I bet you have a really good story about a time in your life when your plans have changed. I would bet that you have several exciting stories that ensued from changed plans, maybe some that turned out good, some that were annoying, and some that were downright infuriating. The story of my birth is a great example of how plans can go array, involving a super chill doctor, a fiftieth wedding anniversary, and a hastily changed flight. Since that story isn’t super relevant to my life in South East Asia, I’ll spoil the end – I was not born on a plane! We did it guys!
You know what they say about ‘best laid plans’.
I should have known, really, that the best laid plans for this Christmas were going to change. The short story is, it was going to be two of us, but (happy change!) another friend joined along! I had to turn in my visa paperwork on Thursday to pick it up on Friday, but I couldn’t turn it until Friday and then wouldn’t pick it up till Wednesday. Hotels and guesthouses were booked as we went. Our trip to the capital turned into a trip to the countryside. Traveling with known friends turned into traveling with strangers and making friends along the way.
Here’s the thing about best laid plans- how do you know that they’re actually what’s best? How can plans be quantified as best? Convenience? Safety? Traveling with people you know? Picking up your passport on time so you can continue to live overseas with the promise of returning home without being deported or incarcerated? I’m just spitballing here.
We ended up exploring new cities and saw the glorious mountain ranges that South East Asia can offer, and even the deep caves that were carved by a flowing river going straight through the mountain. Gazing at the mountains and the stars and the trees I was in awe. How can a place this beautiful actually exist? It was like I was reading a novel, only to look up and find out that fiction had become fact. G. K. Chesterson has an exceptional book called “Orthodoxy” that perfectly describes my feelings.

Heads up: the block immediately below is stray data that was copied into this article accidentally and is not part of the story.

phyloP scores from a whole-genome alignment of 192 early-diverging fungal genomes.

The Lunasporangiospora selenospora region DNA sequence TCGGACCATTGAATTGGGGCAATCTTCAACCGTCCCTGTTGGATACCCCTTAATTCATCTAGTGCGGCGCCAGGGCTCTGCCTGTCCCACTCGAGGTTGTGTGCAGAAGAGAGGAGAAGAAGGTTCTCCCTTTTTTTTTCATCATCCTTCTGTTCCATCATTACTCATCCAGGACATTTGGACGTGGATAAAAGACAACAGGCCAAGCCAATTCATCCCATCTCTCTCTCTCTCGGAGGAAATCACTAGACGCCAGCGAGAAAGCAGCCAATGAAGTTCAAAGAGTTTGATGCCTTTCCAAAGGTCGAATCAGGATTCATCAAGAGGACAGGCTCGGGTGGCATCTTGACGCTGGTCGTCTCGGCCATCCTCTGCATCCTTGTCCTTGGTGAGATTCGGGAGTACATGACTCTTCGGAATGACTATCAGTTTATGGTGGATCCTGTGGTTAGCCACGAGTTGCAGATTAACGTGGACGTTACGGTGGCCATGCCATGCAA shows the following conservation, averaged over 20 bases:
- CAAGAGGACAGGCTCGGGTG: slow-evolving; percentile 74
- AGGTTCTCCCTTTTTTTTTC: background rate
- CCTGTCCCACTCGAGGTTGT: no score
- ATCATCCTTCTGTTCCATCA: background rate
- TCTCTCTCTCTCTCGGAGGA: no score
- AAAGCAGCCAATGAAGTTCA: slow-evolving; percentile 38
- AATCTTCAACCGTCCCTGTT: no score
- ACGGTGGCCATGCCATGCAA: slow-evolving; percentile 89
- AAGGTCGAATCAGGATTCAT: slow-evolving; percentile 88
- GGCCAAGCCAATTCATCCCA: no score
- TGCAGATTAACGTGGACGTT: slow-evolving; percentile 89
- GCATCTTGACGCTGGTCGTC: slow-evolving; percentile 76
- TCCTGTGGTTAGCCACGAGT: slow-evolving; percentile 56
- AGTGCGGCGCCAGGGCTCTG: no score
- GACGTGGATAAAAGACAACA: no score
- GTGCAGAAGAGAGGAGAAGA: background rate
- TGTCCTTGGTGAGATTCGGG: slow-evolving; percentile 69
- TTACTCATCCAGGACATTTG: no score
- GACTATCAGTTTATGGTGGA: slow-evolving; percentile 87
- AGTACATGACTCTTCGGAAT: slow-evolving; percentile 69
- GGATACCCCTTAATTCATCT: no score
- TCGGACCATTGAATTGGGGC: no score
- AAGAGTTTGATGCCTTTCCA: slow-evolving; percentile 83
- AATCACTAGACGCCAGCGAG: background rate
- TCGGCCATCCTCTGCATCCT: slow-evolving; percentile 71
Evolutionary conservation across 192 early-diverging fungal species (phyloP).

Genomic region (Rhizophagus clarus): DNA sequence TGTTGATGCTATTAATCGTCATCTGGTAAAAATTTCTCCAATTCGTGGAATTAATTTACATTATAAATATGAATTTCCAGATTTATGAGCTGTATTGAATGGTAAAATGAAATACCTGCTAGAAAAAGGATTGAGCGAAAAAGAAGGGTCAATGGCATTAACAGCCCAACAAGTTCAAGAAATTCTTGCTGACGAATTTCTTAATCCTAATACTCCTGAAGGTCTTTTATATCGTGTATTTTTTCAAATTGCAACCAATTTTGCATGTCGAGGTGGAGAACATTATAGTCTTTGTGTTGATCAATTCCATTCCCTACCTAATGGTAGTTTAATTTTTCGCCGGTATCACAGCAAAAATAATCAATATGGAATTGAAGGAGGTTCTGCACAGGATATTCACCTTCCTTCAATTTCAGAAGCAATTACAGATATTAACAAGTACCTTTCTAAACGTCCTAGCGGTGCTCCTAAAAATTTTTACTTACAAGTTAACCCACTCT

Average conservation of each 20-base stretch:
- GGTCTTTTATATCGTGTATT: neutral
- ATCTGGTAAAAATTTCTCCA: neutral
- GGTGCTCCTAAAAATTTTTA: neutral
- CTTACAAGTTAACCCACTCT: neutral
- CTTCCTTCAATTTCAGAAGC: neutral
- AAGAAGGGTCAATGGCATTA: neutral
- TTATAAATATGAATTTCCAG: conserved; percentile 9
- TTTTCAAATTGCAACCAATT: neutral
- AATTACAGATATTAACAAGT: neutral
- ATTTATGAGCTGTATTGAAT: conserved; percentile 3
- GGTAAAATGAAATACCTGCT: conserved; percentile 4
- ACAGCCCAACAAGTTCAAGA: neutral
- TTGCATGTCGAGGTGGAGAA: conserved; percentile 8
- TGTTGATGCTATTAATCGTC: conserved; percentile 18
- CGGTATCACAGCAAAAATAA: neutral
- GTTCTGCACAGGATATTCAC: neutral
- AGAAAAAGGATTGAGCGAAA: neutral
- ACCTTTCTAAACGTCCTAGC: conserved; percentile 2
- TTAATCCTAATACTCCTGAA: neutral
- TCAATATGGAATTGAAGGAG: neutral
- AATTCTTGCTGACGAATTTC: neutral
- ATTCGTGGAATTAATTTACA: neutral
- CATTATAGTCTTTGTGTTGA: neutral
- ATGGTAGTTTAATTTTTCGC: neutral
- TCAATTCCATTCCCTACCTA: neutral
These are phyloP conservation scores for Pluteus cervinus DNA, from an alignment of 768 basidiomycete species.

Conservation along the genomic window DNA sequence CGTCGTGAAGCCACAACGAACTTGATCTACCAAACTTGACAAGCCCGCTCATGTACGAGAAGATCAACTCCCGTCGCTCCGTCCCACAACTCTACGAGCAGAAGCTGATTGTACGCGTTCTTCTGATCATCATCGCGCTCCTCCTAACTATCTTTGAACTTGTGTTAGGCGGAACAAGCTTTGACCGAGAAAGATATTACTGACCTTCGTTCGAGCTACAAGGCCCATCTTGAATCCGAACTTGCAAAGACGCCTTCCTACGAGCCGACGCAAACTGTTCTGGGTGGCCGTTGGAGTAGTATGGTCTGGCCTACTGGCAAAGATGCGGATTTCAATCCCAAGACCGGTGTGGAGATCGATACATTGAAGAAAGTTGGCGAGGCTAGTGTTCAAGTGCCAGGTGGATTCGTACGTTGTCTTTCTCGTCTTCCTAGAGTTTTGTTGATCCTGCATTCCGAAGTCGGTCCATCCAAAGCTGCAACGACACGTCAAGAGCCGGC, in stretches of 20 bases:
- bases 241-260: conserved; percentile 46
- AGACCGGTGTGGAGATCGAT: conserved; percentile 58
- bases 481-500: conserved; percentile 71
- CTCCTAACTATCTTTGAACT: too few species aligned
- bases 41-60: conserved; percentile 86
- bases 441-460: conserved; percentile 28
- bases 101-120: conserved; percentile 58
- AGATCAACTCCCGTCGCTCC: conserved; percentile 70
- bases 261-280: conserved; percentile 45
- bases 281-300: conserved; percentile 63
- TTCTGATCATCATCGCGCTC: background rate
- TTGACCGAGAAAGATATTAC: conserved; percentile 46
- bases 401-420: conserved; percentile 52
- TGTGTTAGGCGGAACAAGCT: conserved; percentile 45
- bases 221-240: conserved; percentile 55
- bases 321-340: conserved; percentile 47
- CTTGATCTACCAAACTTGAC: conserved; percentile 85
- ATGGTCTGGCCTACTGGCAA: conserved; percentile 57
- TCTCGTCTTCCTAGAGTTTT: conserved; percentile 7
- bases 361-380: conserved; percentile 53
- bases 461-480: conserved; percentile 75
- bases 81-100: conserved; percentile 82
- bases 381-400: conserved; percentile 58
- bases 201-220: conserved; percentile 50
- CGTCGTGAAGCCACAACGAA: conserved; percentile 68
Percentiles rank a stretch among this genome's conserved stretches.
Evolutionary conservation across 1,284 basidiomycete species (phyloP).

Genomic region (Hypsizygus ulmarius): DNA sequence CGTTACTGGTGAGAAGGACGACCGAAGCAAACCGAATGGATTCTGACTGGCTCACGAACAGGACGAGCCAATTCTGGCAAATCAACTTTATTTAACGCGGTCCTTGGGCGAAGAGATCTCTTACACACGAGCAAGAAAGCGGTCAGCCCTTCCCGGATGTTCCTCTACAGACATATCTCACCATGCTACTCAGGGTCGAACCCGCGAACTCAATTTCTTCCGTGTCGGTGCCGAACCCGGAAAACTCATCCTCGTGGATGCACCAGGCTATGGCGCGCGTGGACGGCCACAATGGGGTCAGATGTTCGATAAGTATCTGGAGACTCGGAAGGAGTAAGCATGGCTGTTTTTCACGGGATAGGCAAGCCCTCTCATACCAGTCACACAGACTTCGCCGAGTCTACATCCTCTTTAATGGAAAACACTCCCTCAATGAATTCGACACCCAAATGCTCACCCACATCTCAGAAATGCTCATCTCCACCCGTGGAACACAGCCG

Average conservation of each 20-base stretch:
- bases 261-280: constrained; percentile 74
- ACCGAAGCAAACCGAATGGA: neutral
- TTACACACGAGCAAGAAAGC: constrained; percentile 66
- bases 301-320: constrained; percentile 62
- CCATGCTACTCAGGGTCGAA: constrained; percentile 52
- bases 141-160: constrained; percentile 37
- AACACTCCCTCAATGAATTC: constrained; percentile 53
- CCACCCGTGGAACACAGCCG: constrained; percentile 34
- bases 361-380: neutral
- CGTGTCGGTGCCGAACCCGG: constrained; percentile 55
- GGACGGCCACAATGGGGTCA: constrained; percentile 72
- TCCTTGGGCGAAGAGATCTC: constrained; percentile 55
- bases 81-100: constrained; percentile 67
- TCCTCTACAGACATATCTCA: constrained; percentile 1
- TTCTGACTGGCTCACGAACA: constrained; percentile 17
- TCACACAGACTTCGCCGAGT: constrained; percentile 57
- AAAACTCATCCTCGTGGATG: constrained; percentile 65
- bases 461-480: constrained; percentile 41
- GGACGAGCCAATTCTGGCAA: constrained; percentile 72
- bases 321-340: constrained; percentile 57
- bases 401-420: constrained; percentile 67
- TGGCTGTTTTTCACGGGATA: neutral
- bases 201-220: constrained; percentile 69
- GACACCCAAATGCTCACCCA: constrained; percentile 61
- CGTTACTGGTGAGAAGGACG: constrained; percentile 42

“Fairy tales say that apples were golden only to refresh the forgotten moment when we found that they were green. They make rivers run with wine only to make us remember, for one wild moment, that they run with water.”― Orthodoxy
Even surrounded by beauty I was anxious about my passport and the change of my perfect plans. I was worried my inconvenience had ruined the trip for my fellow companions. I wasn’t sure if we would make it back in time for work, or to pick up my passport, or to catch the next bus. And yes, even going into the cave, and, admittedly, I was a little anxious about flooding and mountains collapsing and darkness and death…But as we rode through the river and the darkness, our headlamps barely illuminating the cavernous ceiling, I was constantly reminded and amazed by Psalm 139.
“If I ascend to heaven, you are there! If I make my bed in Sheol, you are there! If I take the wings of the morning and dwell in the uttermost parts of the sea, even there your hand shall lead me, and your right hand shall hold me.”
In the heights of the mountains.
In the depths of the darkest caves.
In a bus surrounded by people. (no such thing as a full bus!)
With new friends nearby.
And family far away.
He is there.
Christmas of 2018 and New Years 2019 was one for the books and one I’ll never forget. I have goals and dreams and hopes for the new year and, sure, even plans. But, I think if the beginning of 2019 has taught me anything it’s that the best laid plans often go array.
But I hope that when our plans continue to change in 2019, that we end up with new friends and magnificent adventures in caves and mountains. And…that we still manage to get our passports back as well!
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